by Shannon Finch

The other day my cat Oreo killed a bird.

That Oreo was out at all was an accident; he had apparently figured out how to use the dog door that morning. I found him and the unfortunate Dark-eyed Junco under my car.

As I buried the bird, I thought about the consequences of feeding wild birds.

My family strives to do the most good and least harm in all things, and we bring that lens to all our choices, such as whether or not to feed wild birds.

As the Oreo incident demonstrates, cats are a problem for birds. While wildlife experts disagree about the actual number of birds killed by cats (anywhere from 60 million to four billion per year), it’s a lot of dead birds.

Cooper’s and Sharp-shinned Hawks are attracted to feeders for the same reason as cats: the large concentration of potential prey. I know a hawk is around before I ever see one.

There’s a sharp alarm call, a loud flutter of many wings as the small birds quickly disperse into cover, and then silence as the hawk settles above a feeder. The birds then begin chattering like anxious bystanders at an accident, waiting for the hawk to leave. The hawks aren’t often successful, but occasionally I find a small drift of junco or dove feathers in the orchard.

Dirty feeders can spread disease, as can the feces that inevitably build up under them.

Salmonella, aspergillosis (mold) toxicity, finch eye disease (a type of conjunctivitis) and avian pox can spread through flocks and kill birds. I’ve only seen one sick bird in all these years, but I know there could be more.

On the plus side, sources such as the Washington State Department of Fish and Wildlife say that feeding can help individual birds, especially in the winter.

I’m reminded of this every morning as I’m buzzed by over-wintering hummingbirds waiting for me to hang out the warm nectar. I like to think they appreciate it. (It’s a misconception that feeding affects migration; day length is the cue for birds to migrate. If they need to go, they’re going.)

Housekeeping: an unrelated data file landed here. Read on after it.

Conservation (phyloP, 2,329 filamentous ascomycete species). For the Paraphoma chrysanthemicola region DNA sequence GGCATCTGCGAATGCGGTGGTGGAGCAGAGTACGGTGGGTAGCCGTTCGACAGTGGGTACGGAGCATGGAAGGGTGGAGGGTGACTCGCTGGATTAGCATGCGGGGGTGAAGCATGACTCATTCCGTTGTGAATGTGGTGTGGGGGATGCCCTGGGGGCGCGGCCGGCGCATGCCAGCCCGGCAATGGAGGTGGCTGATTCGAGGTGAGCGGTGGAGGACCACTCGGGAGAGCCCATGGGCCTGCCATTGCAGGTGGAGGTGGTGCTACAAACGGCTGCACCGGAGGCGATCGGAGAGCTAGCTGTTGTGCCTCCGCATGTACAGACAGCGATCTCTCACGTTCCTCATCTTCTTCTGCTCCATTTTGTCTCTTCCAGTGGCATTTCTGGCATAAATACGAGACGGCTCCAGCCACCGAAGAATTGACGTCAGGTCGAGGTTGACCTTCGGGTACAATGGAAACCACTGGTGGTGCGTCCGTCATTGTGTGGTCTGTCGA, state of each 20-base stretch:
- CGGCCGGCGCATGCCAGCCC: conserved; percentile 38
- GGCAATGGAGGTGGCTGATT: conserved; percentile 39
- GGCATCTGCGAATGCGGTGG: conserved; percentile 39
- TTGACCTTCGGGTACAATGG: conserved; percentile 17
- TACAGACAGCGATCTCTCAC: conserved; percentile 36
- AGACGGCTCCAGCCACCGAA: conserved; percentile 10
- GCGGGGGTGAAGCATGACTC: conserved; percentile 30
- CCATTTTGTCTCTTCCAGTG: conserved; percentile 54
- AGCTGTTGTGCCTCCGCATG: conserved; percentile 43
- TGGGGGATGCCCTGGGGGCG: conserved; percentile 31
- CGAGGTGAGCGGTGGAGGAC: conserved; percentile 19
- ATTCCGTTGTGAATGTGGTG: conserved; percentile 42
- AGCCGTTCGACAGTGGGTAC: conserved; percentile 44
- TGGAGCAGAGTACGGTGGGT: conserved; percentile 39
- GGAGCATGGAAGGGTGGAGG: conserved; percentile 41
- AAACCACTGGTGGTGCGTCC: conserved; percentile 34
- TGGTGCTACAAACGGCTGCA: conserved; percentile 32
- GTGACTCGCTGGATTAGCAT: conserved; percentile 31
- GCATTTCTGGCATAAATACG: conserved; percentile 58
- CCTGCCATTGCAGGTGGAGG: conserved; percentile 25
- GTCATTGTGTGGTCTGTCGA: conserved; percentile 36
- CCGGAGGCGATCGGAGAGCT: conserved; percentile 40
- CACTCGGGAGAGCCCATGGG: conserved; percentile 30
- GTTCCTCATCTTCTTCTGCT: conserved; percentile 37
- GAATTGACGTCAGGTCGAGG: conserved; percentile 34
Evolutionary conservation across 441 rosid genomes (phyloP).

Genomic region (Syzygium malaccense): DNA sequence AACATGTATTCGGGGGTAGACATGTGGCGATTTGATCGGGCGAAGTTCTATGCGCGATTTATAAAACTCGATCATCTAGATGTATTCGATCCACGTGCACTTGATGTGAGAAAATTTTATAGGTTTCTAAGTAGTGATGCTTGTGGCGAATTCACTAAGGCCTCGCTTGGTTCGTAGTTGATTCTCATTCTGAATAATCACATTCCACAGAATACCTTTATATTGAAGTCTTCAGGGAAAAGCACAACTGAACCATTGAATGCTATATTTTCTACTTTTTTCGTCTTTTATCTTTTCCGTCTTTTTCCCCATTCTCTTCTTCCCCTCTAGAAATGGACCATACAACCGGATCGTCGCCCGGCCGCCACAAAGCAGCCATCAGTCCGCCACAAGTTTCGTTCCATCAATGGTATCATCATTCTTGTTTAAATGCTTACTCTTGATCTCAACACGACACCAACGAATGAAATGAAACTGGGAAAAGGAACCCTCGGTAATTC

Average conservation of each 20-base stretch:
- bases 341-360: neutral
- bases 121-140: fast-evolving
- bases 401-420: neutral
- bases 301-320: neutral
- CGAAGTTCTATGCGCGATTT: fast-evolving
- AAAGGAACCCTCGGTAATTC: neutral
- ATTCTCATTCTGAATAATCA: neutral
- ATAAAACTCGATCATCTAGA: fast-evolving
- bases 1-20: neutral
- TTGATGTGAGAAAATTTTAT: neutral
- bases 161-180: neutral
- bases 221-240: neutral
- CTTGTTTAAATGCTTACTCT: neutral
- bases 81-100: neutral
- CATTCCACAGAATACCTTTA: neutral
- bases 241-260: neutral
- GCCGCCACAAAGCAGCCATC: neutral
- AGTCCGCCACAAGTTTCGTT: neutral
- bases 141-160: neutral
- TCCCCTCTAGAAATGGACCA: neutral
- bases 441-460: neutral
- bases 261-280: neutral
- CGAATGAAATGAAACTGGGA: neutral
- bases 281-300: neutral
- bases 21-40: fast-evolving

Rampant logging and development around us has destroyed habitat at a rapid clip. To counter the destruction, here on our property we’ve been working on a large native plant and pond restoration project. It will provide more cover and food for the birds, but we still have work to do, and the plants need time to grow.

This is another reason we feed.

For 17 years, we’ve hosted Dark-eyed Juncos, Black-capped and Chestnut-backed Chickadees, Mourning Doves, Steller’s Jays, Spotted Towhees, nuthatches, goldfinches, Purple Finches, House Finches, Varied Thrushes, Northern Flickers, Brown-headed Cowbirds, Pine Siskins, House Sparrows, and Evening and Black-headed Grosbeaks.

This summer I even saw a Lazuli Bunting, a beautiful turquoise bird that is rare in this area.

The Cornell Lab of Ornithology wants to know this stuff.

Project FeederWatch is a citizen science project in which observers simply identify and count birds who show up at their winter feeders.

The data are analyzed and combined with that of other observers all over the United States and Canada. Scientists can pinpoint birds at risk, which in turn can drive conservation and habitat restoration projects. It’s not necessary for “our” birds to justify their existence, but I like that they are part of a bigger picture.

So, from a most good, least harm standpoint, supplemental feeding seems like a reasonable thing to do.

We’ve always kept the feeders scrupulously clean and move them around so that birds aren’t ingesting feces or moldy seed.

The hawks come infrequently, but if they become a problem, experts say to pull the feeders for a few days so the hawks move on. And—much to the dogs’ dismay—we’ve blocked off the dog door so there will be no more unauthorized Oreo excursions.

For more about feeding wild birds, check out resources like these:


Image courtesy John Rakestraw.